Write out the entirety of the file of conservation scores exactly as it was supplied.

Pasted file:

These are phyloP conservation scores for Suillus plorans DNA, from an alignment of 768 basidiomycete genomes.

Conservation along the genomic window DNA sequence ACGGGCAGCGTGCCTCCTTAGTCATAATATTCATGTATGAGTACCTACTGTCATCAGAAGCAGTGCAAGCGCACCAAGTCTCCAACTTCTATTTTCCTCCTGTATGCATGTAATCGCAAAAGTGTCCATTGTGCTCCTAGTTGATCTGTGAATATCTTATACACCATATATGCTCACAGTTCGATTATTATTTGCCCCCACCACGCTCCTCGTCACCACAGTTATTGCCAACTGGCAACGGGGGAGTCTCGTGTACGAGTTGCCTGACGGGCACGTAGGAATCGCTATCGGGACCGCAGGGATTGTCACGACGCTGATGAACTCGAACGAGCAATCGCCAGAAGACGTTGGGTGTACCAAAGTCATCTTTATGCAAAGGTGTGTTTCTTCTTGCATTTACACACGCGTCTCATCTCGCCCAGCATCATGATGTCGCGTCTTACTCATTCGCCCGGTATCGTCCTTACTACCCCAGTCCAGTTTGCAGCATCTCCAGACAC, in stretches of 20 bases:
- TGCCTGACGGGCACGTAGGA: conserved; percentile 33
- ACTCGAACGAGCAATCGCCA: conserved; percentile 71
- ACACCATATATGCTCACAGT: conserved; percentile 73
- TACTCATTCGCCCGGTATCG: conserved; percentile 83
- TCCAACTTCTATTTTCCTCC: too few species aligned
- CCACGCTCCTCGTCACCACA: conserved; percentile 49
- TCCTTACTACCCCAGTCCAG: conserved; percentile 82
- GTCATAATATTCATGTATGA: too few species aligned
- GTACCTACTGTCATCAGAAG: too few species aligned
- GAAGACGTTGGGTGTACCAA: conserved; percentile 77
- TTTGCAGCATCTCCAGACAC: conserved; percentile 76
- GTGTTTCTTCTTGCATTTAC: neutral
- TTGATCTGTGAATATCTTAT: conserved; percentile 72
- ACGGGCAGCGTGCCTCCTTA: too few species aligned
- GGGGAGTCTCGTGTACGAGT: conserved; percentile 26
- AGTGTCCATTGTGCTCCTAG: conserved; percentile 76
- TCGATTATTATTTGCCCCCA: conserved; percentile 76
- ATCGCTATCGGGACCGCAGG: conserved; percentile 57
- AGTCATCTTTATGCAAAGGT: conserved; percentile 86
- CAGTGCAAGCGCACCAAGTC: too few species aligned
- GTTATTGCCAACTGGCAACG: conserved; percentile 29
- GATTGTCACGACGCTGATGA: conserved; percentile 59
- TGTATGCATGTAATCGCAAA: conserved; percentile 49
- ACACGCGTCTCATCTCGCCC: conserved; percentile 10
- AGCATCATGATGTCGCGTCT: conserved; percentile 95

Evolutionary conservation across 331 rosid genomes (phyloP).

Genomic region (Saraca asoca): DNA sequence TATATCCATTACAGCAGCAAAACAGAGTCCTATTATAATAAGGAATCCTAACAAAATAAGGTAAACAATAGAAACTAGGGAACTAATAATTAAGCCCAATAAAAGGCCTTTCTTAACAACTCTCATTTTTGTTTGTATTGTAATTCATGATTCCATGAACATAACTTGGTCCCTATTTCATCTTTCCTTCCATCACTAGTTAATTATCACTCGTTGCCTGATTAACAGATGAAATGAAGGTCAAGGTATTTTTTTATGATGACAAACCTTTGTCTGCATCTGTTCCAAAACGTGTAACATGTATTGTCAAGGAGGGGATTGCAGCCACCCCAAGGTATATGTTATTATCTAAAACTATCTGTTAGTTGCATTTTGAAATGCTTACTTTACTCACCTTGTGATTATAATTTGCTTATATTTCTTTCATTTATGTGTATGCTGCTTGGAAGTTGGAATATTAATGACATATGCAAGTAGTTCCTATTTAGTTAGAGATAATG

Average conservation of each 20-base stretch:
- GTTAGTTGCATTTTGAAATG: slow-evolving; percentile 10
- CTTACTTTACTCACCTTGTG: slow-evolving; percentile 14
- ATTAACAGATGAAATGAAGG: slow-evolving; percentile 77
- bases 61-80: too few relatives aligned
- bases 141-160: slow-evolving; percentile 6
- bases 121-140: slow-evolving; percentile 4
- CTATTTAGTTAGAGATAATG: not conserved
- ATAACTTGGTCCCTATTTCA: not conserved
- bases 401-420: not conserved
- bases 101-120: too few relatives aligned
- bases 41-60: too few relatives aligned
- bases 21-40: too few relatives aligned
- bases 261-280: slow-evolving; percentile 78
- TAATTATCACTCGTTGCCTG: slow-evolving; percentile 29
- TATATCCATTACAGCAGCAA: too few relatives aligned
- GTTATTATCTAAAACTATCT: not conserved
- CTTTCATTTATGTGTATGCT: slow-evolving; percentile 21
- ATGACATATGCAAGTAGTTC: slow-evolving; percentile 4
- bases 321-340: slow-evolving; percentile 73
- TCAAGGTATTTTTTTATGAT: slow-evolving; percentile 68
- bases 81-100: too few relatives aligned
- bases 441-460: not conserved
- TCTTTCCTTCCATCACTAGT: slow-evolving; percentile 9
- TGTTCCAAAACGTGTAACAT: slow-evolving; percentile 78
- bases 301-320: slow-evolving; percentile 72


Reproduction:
These are phyloP conservation scores for Suillus plorans DNA, from an alignment of 768 basidiomycete genomes.

Conservation along the genomic window DNA sequence ACGGGCAGCGTGCCTCCTTAGTCATAATATTCATGTATGAGTACCTACTGTCATCAGAAGCAGTGCAAGCGCACCAAGTCTCCAACTTCTATTTTCCTCCTGTATGCATGTAATCGCAAAAGTGTCCATTGTGCTCCTAGTTGATCTGTGAATATCTTATACACCATATATGCTCACAGTTCGATTATTATTTGCCCCCACCACGCTCCTCGTCACCACAGTTATTGCCAACTGGCAACGGGGGAGTCTCGTGTACGAGTTGCCTGACGGGCACGTAGGAATCGCTATCGGGACCGCAGGGATTGTCACGACGCTGATGAACTCGAACGAGCAATCGCCAGAAGACGTTGGGTGTACCAAAGTCATCTTTATGCAAAGGTGTGTTTCTTCTTGCATTTACACACGCGTCTCATCTCGCCCAGCATCATGATGTCGCGTCTTACTCATTCGCCCGGTATCGTCCTTACTACCCCAGTCCAGTTTGCAGCATCTCCAGACAC, in stretches of 20 bases:
- TGCCTGACGGGCACGTAGGA: conserved; percentile 33
- ACTCGAACGAGCAATCGCCA: conserved; percentile 71
- ACACCATATATGCTCACAGT: conserved; percentile 73
- TACTCATTCGCCCGGTATCG: conserved; percentile 83
- TCCAACTTCTATTTTCCTCC: too few species aligned
- CCACGCTCCTCGTCACCACA: conserved; percentile 49
- TCCTTACTACCCCAGTCCAG: conserved; percentile 82
- GTCATAATATTCATGTATGA: too few species aligned
- GTACCTACTGTCATCAGAAG: too few species aligned
- GAAGACGTTGGGTGTACCAA: conserved; percentile 77
- TTTGCAGCATCTCCAGACAC: conserved; percentile 76
- GTGTTTCTTCTTGCATTTAC: neutral
- TTGATCTGTGAATATCTTAT: conserved; percentile 72
- ACGGGCAGCGTGCCTCCTTA: too few species aligned
- GGGGAGTCTCGTGTACGAGT: conserved; percentile 26
- AGTGTCCATTGTGCTCCTAG: conserved; percentile 76
- TCGATTATTATTTGCCCCCA: conserved; percentile 76
- ATCGCTATCGGGACCGCAGG: conserved; percentile 57
- AGTCATCTTTATGCAAAGGT: conserved; percentile 86
- CAGTGCAAGCGCACCAAGTC: too few species aligned
- GTTATTGCCAACTGGCAACG: conserved; percentile 29
- GATTGTCACGACGCTGATGA: conserved; percentile 59
- TGTATGCATGTAATCGCAAA: conserved; percentile 49
- ACACGCGTCTCATCTCGCCC: conserved; percentile 10
- AGCATCATGATGTCGCGTCT: conserved; percentile 95

Evolutionary conservation across 331 rosid genomes (phyloP).

Genomic region (Saraca asoca): DNA sequence TATATCCATTACAGCAGCAAAACAGAGTCCTATTATAATAAGGAATCCTAACAAAATAAGGTAAACAATAGAAACTAGGGAACTAATAATTAAGCCCAATAAAAGGCCTTTCTTAACAACTCTCATTTTTGTTTGTATTGTAATTCATGATTCCATGAACATAACTTGGTCCCTATTTCATCTTTCCTTCCATCACTAGTTAATTATCACTCGTTGCCTGATTAACAGATGAAATGAAGGTCAAGGTATTTTTTTATGATGACAAACCTTTGTCTGCATCTGTTCCAAAACGTGTAACATGTATTGTCAAGGAGGGGATTGCAGCCACCCCAAGGTATATGTTATTATCTAAAACTATCTGTTAGTTGCATTTTGAAATGCTTACTTTACTCACCTTGTGATTATAATTTGCTTATATTTCTTTCATTTATGTGTATGCTGCTTGGAAGTTGGAATATTAATGACATATGCAAGTAGTTCCTATTTAGTTAGAGATAATG

Average conservation of each 20-base stretch:
- GTTAGTTGCATTTTGAAATG: slow-evolving; percentile 10
- CTTACTTTACTCACCTTGTG: slow-evolving; percentile 14
- ATTAACAGATGAAATGAAGG: slow-evolving; percentile 77
- bases 61-80: too few relatives aligned
- bases 141-160: slow-evolving; percentile 6
- bases 121-140: slow-evolving; percentile 4
- CTATTTAGTTAGAGATAATG: not conserved
- ATAACTTGGTCCCTATTTCA: not conserved
- bases 401-420: not conserved
- bases 101-120: too few relatives aligned
- bases 41-60: too few relatives aligned
- bases 21-40: too few relatives aligned
- bases 261-280: slow-evolving; percentile 78
- TAATTATCACTCGTTGCCTG: slow-evolving; percentile 29
- TATATCCATTACAGCAGCAA: too few relatives aligned
- GTTATTATCTAAAACTATCT: not conserved
- CTTTCATTTATGTGTATGCT: slow-evolving; percentile 21
- ATGACATATGCAAGTAGTTC: slow-evolving; percentile 4
- bases 321-340: slow-evolving; percentile 73
- TCAAGGTATTTTTTTATGAT: slow-evolving; percentile 68
- bases 81-100: too few relatives aligned
- bases 441-460: not conserved
- TCTTTCCTTCCATCACTAGT: slow-evolving; percentile 9
- TGTTCCAAAACGTGTAACAT: slow-evolving; percentile 78
- bases 301-320: slow-evolving; percentile 72